At the moment, the most recommended switchable windows are based on electrochromic technology. It is actually a thin film – usually less than a micron in thickness – applied to a glass substrate. This stack is made up of a stoneware metal oxide coat that is surrounded by two electrical conductors. When an electric current passes through these conductors, they switch from being clear to being a dull blue transparent shade, that looks almost similar to photochromic shades.
Compared to other similar technologies, EC windows typically require a lower voltage (at most 10 volts) to operate. Besides, they can be precisely adjusted to any shade between being clear and being fully tinted. When they’re full colored, they absorb solar radiation just as tinted glass does, even though research is currently being done to come up with a way of modifying their reflection rate.
They typically reduce transferring solar heat to the unit’s interior using their absorptive layer. During the day, low visibility transmissions work best for ensuring privacy and in eliminating the sun’s glare. When the sun isn’t shining straight through the window, a high transmission works best. This high transmission could even be used for solar heating in the cold winter season. With a wider control of the transmission, electrochromic dimmable windows could be adjusted to fit any environment.
Electrochromic windows using polymer laminate are even more desirable. Once the film has been adjusted to the desired shade, there is no current required to keep it in that state. They could even last up to 5 days once switched.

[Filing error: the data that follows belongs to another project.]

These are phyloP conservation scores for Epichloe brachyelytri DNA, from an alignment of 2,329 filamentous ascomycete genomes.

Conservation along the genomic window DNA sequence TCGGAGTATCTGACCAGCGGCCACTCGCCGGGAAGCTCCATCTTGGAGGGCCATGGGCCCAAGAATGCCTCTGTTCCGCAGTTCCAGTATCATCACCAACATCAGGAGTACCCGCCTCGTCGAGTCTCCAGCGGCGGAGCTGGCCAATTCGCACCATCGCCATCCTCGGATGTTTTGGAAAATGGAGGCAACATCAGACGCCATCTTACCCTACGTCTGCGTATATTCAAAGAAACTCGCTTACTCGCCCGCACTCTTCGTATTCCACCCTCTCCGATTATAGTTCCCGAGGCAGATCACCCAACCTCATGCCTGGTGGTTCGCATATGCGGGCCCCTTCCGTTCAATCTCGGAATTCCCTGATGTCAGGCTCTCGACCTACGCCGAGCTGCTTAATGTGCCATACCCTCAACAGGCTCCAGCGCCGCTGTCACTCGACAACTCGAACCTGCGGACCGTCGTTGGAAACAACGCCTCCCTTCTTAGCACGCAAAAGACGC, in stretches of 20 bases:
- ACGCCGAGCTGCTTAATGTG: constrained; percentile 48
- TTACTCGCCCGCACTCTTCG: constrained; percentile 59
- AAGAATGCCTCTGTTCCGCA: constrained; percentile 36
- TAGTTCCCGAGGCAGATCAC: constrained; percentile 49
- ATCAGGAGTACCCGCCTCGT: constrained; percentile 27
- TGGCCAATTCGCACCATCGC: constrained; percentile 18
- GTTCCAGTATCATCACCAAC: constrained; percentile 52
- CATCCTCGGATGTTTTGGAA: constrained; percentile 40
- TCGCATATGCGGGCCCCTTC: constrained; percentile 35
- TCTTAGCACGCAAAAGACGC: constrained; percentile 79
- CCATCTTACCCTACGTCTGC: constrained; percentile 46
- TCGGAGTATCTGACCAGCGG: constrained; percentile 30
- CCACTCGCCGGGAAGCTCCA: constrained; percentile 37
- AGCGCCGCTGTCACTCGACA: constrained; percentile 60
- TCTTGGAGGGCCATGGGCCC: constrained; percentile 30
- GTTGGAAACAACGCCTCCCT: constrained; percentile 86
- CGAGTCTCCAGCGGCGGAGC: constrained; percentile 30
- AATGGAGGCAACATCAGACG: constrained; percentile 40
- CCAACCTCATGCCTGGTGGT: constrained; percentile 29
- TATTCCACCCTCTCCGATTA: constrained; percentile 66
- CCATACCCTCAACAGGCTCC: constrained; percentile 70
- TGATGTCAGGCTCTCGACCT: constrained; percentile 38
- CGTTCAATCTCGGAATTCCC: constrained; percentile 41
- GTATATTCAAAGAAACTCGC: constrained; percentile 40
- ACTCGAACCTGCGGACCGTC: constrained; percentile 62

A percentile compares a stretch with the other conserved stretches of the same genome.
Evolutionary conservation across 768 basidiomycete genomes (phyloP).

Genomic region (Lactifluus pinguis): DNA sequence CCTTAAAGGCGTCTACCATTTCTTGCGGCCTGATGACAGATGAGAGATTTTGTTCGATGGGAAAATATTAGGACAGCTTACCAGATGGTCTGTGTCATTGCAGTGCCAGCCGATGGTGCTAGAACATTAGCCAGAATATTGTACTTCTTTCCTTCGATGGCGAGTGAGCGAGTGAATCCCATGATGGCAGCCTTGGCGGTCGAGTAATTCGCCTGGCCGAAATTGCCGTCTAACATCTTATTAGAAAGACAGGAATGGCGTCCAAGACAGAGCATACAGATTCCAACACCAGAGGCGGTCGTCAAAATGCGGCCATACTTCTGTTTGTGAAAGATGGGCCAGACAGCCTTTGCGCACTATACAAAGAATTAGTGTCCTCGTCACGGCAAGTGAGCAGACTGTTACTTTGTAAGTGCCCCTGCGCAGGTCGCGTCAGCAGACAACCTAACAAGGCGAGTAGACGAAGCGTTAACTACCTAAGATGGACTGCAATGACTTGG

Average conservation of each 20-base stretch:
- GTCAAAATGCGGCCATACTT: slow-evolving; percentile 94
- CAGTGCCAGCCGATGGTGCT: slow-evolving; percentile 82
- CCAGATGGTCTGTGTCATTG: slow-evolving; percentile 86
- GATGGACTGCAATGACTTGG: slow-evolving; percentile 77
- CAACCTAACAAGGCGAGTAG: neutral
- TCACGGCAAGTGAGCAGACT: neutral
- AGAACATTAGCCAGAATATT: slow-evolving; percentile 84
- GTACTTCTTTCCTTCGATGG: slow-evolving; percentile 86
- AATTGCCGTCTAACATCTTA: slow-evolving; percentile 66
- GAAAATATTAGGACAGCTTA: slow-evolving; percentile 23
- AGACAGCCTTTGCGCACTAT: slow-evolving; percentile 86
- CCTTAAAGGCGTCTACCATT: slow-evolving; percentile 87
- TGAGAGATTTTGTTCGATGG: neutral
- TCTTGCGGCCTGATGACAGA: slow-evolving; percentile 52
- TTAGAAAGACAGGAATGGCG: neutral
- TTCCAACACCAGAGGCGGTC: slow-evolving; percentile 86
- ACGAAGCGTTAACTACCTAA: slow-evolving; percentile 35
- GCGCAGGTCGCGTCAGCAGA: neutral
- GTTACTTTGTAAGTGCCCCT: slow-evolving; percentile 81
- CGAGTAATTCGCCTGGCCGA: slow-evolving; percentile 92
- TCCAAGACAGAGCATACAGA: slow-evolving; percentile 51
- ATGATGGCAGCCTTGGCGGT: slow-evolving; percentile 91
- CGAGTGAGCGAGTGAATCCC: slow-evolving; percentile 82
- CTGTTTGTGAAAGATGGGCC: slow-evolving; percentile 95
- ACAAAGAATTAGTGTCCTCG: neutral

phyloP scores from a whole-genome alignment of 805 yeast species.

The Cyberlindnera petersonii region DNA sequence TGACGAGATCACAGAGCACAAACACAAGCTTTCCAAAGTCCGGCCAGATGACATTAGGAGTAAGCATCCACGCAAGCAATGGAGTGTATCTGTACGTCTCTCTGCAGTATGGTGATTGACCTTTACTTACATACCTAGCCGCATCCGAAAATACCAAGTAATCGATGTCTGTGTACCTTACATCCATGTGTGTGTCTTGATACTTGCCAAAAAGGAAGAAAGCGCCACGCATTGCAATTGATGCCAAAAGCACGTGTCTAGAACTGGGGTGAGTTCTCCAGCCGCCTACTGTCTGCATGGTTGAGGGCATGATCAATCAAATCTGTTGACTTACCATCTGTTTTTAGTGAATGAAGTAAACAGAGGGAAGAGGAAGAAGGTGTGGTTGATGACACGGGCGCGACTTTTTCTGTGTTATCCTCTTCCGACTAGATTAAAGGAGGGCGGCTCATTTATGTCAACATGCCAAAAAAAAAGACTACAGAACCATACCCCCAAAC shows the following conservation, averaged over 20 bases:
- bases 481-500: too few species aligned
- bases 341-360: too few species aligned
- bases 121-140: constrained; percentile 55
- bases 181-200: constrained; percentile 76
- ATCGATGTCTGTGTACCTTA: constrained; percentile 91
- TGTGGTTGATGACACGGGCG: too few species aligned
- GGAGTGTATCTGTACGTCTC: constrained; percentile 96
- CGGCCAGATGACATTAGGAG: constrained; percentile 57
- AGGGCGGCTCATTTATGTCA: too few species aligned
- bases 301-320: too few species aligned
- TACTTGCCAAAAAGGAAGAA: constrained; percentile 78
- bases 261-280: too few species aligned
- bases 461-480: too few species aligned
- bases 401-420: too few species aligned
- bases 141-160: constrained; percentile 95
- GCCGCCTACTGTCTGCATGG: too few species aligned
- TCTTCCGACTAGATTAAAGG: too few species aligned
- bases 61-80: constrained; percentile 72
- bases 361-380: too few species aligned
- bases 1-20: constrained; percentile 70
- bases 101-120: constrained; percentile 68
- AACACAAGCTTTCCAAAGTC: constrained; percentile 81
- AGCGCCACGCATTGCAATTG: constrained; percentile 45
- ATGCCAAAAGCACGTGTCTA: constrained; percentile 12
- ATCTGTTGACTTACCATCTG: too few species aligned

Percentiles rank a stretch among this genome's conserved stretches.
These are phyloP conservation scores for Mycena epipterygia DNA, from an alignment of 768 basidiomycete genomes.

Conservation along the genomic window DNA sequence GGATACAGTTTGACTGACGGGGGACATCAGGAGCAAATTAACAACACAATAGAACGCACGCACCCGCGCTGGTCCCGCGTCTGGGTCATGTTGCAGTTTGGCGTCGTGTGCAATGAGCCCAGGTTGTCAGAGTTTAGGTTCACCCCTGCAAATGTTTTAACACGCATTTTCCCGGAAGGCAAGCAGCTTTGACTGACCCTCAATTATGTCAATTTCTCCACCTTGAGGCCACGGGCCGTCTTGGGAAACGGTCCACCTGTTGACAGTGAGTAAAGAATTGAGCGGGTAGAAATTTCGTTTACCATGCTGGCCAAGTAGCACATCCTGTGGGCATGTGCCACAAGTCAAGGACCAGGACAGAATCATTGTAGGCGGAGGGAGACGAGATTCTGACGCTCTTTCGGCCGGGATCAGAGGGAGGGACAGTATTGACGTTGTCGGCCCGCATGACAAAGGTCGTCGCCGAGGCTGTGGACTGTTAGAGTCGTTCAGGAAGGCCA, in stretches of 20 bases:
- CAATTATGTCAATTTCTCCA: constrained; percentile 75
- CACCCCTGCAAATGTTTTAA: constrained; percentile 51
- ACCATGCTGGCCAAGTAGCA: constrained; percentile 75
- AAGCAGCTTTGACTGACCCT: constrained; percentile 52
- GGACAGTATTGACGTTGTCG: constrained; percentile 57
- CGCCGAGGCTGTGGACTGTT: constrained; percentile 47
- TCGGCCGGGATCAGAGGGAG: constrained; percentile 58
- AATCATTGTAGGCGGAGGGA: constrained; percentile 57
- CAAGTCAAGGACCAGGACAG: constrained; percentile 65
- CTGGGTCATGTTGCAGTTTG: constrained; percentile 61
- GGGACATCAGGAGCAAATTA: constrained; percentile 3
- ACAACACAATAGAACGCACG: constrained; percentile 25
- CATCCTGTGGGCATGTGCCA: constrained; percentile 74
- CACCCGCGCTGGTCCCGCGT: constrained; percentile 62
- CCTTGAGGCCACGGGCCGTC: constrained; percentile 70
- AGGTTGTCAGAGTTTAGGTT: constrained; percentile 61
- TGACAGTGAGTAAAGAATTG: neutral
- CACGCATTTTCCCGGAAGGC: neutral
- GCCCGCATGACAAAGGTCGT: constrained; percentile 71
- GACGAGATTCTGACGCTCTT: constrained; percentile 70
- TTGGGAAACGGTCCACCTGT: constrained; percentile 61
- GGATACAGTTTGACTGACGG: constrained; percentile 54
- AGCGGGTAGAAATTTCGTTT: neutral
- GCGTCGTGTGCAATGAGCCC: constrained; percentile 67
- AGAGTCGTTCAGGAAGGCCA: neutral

all-solid-state ECs are the most economical in the sense that they require the least voltage to stay in a given state (less than 0.03 W/SF). After being powered off, they gradually switch from being tinted to being clear. This is why they are more durable than polymer-based EC’s. Recent studies also suggest that they can withstand extreme weather changes such as being subjected to relatively cold conditions and then being subjected to the sun’s scorching rays. They have been tested on durability where they are being continuously switched from being clear to shaded to guarantee that they would last at least 20 years when installed correctly.
Their switching speed is dependent on how large the window is and how hot it is. On average, they shade slower than they discolor. On the typical 3 by 5 window, they switch from being clear to maximum tint in about 10 minutes. It takes longer during cold weather. Luckily, most consumers wouldn’t want to tint glass during cold weather to maximize heating from the sun’s heat. Biologically speaking, slower color changes are more beneficial as they allow our eyes to adjust to the lighting conditions without causing any discomfort. Lighting designers prefer slower switching as the distraction is subtler.
Wires extend from one edge of the film onto a low voltage switching system supplied by the manufacturer. In situations where wiring the glass would be aesthetically unappealing, they could be powered by solar voltaic cells. I learned this from MH Dimmable Tint and I think they are more skilled when it comes to handling Electrochromic glazing.